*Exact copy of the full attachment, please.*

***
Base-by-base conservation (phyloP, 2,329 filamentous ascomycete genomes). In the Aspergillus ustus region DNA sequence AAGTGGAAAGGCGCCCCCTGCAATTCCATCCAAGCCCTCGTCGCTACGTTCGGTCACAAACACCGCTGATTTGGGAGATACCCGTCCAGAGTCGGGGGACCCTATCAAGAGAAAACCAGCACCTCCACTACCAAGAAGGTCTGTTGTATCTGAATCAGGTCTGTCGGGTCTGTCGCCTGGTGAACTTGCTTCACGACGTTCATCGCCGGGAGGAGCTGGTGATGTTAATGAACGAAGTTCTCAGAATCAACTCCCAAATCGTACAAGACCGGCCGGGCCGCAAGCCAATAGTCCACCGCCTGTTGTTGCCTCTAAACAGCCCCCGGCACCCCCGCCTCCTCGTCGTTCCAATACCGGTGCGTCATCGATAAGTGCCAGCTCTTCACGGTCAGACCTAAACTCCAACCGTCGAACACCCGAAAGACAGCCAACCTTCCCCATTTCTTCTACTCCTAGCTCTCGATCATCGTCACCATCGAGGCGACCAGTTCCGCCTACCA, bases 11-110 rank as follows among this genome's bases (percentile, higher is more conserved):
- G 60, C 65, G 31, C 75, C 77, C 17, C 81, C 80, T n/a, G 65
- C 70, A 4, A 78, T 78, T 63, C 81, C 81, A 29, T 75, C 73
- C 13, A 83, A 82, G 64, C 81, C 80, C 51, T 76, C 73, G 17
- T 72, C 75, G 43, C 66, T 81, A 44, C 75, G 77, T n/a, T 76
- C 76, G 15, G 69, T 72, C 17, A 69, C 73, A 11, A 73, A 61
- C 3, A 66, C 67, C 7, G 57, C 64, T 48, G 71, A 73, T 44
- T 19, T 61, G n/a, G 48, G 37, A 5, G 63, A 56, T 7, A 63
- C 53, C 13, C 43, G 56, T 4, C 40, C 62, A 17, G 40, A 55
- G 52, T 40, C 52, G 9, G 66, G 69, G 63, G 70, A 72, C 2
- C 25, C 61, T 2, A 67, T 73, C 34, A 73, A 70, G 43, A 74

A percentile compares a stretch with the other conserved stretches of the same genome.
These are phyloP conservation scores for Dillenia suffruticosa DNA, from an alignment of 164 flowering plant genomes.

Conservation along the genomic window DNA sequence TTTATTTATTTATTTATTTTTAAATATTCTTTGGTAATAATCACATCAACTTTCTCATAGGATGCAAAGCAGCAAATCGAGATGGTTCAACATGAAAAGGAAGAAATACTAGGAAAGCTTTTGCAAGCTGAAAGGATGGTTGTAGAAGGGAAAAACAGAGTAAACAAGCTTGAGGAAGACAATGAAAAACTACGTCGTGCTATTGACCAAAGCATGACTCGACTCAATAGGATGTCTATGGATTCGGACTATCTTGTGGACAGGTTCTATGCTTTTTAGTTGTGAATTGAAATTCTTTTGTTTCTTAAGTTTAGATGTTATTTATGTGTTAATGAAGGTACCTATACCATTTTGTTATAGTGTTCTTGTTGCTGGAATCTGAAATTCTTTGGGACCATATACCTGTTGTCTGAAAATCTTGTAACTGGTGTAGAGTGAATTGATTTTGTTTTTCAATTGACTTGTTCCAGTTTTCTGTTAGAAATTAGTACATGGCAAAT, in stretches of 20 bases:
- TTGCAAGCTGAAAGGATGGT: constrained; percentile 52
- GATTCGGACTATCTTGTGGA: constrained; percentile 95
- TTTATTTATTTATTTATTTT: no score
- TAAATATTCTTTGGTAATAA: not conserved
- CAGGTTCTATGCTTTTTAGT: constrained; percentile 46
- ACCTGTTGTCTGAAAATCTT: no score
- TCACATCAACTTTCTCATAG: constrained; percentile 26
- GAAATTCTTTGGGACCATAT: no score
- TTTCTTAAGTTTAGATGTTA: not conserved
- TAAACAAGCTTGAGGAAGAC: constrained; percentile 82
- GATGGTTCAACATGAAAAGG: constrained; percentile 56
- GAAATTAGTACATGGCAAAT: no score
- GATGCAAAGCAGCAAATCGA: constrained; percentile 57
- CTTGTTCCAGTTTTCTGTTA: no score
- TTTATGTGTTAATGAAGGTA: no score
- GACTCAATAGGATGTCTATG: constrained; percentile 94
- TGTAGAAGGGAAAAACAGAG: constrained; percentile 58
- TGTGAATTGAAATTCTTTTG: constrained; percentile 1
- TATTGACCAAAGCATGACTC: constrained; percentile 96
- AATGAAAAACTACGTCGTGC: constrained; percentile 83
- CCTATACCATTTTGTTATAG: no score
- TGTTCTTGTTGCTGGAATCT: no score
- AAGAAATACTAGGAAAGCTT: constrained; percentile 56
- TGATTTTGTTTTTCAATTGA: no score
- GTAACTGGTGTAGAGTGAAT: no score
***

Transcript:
Base-by-base conservation (phyloP, 2,329 filamentous ascomycete genomes). In the Aspergillus ustus region DNA sequence AAGTGGAAAGGCGCCCCCTGCAATTCCATCCAAGCCCTCGTCGCTACGTTCGGTCACAAACACCGCTGATTTGGGAGATACCCGTCCAGAGTCGGGGGACCCTATCAAGAGAAAACCAGCACCTCCACTACCAAGAAGGTCTGTTGTATCTGAATCAGGTCTGTCGGGTCTGTCGCCTGGTGAACTTGCTTCACGACGTTCATCGCCGGGAGGAGCTGGTGATGTTAATGAACGAAGTTCTCAGAATCAACTCCCAAATCGTACAAGACCGGCCGGGCCGCAAGCCAATAGTCCACCGCCTGTTGTTGCCTCTAAACAGCCCCCGGCACCCCCGCCTCCTCGTCGTTCCAATACCGGTGCGTCATCGATAAGTGCCAGCTCTTCACGGTCAGACCTAAACTCCAACCGTCGAACACCCGAAAGACAGCCAACCTTCCCCATTTCTTCTACTCCTAGCTCTCGATCATCGTCACCATCGAGGCGACCAGTTCCGCCTACCA, bases 11-110 rank as follows among this genome's bases (percentile, higher is more conserved):
- G 60, C 65, G 31, C 75, C 77, C 17, C 81, C 80, T n/a, G 65
- C 70, A 4, A 78, T 78, T 63, C 81, C 81, A 29, T 75, C 73
- C 13, A 83, A 82, G 64, C 81, C 80, C 51, T 76, C 73, G 17
- T 72, C 75, G 43, C 66, T 81, A 44, C 75, G 77, T n/a, T 76
- C 76, G 15, G 69, T 72, C 17, A 69, C 73, A 11, A 73, A 61
- C 3, A 66, C 67, C 7, G 57, C 64, T 48, G 71, A 73, T 44
- T 19, T 61, G n/a, G 48, G 37, A 5, G 63, A 56, T 7, A 63
- C 53, C 13, C 43, G 56, T 4, C 40, C 62, A 17, G 40, A 55
- G 52, T 40, C 52, G 9, G 66, G 69, G 63, G 70, A 72, C 2
- C 25, C 61, T 2, A 67, T 73, C 34, A 73, A 70, G 43, A 74

A percentile compares a stretch with the other conserved stretches of the same genome.
These are phyloP conservation scores for Dillenia suffruticosa DNA, from an alignment of 164 flowering plant genomes.

Conservation along the genomic window DNA sequence TTTATTTATTTATTTATTTTTAAATATTCTTTGGTAATAATCACATCAACTTTCTCATAGGATGCAAAGCAGCAAATCGAGATGGTTCAACATGAAAAGGAAGAAATACTAGGAAAGCTTTTGCAAGCTGAAAGGATGGTTGTAGAAGGGAAAAACAGAGTAAACAAGCTTGAGGAAGACAATGAAAAACTACGTCGTGCTATTGACCAAAGCATGACTCGACTCAATAGGATGTCTATGGATTCGGACTATCTTGTGGACAGGTTCTATGCTTTTTAGTTGTGAATTGAAATTCTTTTGTTTCTTAAGTTTAGATGTTATTTATGTGTTAATGAAGGTACCTATACCATTTTGTTATAGTGTTCTTGTTGCTGGAATCTGAAATTCTTTGGGACCATATACCTGTTGTCTGAAAATCTTGTAACTGGTGTAGAGTGAATTGATTTTGTTTTTCAATTGACTTGTTCCAGTTTTCTGTTAGAAATTAGTACATGGCAAAT, in stretches of 20 bases:
- TTGCAAGCTGAAAGGATGGT: constrained; percentile 52
- GATTCGGACTATCTTGTGGA: constrained; percentile 95
- TTTATTTATTTATTTATTTT: no score
- TAAATATTCTTTGGTAATAA: not conserved
- CAGGTTCTATGCTTTTTAGT: constrained; percentile 46
- ACCTGTTGTCTGAAAATCTT: no score
- TCACATCAACTTTCTCATAG: constrained; percentile 26
- GAAATTCTTTGGGACCATAT: no score
- TTTCTTAAGTTTAGATGTTA: not conserved
- TAAACAAGCTTGAGGAAGAC: constrained; percentile 82
- GATGGTTCAACATGAAAAGG: constrained; percentile 56
- GAAATTAGTACATGGCAAAT: no score
- GATGCAAAGCAGCAAATCGA: constrained; percentile 57
- CTTGTTCCAGTTTTCTGTTA: no score
- TTTATGTGTTAATGAAGGTA: no score
- GACTCAATAGGATGTCTATG: constrained; percentile 94
- TGTAGAAGGGAAAAACAGAG: constrained; percentile 58
- TGTGAATTGAAATTCTTTTG: constrained; percentile 1
- TATTGACCAAAGCATGACTC: constrained; percentile 96
- AATGAAAAACTACGTCGTGC: constrained; percentile 83
- CCTATACCATTTTGTTATAG: no score
- TGTTCTTGTTGCTGGAATCT: no score
- AAGAAATACTAGGAAAGCTT: constrained; percentile 56
- TGATTTTGTTTTTCAATTGA: no score
- GTAACTGGTGTAGAGTGAAT: no score